Family therapy for arguments about climate
Family therapy is a place for you to create harmony, and respect for other views. The following scientifically-based evidence is provided by Environment Correspondent, Fiona Harvey who has provided many valuable links which need to be shared repeatedly 🙂
‘Greenhouse gas emissions could be halved in the next decade if a small number of current technologies and behavioural trends are ramped up and adopted more widely, researchers have found, saying strong civil society movements are needed to drive such change.
Solar and wind power, now cheaper than fossil fuels in many regions, must be scaled up rapidly to replace coal-fired generation, and this alone could halve emissions from electricity generation by 2030, according to the Exponential Roadmap report from an international group of experts.
If the rapid uptake of electric vehicles in some parts of the world could be sustained, the vehicles could make up 90% of the market by 2030, vastly reducing emissions from transport, it said.
Avoiding deforestation and improving land management could reduce emissions by the equivalent of about 9bn tonnes of carbon dioxide a year by 2030.’
As an Imago Relationship Therapist, I am impartial during the session despite a clear bias, so my focus is on enabling each of you to become really skilled in the advanced communication which creates growth and harmony from life’s inevitable conflicts or differences of opinion 🙂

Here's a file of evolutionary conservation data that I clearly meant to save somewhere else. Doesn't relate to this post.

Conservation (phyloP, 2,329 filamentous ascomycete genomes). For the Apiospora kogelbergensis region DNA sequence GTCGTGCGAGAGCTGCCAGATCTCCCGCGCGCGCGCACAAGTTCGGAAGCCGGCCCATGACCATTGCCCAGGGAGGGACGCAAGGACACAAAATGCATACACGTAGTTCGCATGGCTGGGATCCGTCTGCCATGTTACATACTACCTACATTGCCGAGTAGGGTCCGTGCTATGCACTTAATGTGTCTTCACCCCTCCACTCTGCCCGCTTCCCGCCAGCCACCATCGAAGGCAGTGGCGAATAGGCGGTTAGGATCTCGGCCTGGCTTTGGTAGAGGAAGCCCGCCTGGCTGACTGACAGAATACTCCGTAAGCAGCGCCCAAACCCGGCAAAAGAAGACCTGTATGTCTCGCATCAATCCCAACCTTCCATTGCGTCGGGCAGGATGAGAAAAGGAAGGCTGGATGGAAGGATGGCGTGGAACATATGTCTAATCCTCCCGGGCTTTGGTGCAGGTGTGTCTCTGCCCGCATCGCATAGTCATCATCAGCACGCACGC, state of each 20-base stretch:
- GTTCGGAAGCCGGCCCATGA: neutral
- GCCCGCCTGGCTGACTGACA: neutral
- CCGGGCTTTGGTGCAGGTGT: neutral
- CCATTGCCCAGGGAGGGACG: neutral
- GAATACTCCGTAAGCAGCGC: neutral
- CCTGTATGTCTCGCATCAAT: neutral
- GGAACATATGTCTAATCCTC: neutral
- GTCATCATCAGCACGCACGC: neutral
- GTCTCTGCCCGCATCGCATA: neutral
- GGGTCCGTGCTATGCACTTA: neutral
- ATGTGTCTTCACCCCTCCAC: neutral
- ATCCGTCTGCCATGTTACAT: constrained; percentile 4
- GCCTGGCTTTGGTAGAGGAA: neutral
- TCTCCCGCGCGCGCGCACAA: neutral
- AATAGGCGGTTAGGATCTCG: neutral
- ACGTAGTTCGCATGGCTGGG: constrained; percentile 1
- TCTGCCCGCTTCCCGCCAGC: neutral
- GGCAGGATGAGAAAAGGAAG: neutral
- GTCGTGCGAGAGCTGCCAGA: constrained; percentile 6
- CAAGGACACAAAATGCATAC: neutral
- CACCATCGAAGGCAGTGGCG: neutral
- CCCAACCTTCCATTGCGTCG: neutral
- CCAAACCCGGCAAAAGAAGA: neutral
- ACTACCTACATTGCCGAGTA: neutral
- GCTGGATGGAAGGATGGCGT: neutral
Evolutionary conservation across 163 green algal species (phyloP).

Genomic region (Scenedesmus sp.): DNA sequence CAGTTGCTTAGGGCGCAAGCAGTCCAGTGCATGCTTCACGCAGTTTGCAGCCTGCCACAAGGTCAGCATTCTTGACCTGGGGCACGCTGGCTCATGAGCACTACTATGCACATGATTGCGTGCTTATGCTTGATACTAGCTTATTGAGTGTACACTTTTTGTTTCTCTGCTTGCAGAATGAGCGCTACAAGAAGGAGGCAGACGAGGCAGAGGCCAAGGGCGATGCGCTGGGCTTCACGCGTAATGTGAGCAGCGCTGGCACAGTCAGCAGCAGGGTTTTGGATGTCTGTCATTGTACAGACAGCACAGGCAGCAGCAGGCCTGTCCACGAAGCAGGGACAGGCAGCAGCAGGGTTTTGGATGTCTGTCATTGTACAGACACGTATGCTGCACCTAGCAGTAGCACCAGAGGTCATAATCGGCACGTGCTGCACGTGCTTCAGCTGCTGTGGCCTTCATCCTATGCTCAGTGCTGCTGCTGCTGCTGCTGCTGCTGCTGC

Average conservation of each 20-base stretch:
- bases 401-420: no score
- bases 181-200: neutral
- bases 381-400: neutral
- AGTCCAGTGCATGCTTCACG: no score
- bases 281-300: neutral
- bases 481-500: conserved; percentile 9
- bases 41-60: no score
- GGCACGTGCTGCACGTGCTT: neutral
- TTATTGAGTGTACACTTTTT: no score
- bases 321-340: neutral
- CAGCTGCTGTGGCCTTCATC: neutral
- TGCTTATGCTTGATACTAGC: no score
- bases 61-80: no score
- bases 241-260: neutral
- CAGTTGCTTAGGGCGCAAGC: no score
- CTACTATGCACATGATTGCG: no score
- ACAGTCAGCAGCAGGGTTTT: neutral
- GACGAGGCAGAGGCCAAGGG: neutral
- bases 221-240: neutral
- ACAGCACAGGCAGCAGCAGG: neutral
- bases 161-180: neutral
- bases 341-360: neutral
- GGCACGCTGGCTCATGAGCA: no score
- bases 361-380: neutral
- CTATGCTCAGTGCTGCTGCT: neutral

Family Therapy facilitates consensus or differentiation about diet
As a family you need to agree which of the above you’d like to adopt, then address each person’s needs based on more research from Fiona Harvey:-
‘Key to any transition will be the growing social movements that are pressing for urgent action on climate breakdown. By driving behavioural change, such as moving away from the overconsumption of meat and putting pressure on governments and companies, civil movements have the power to drive the transformation needed in the next decade, say the report’s authors.
Christiana Figueres, a former top climate official at the UN, said: “I see all evidence that social and economic tipping points are aligning. We can now say the next decade has the potential to see the fastest economic transition in history.”
The experts identified 36 developments that would produce the emission cuts needed, from renewable energy to changes in food production, the design of cities, and international transport, such as shipping. All of them are judged possible to achieve by 2030.’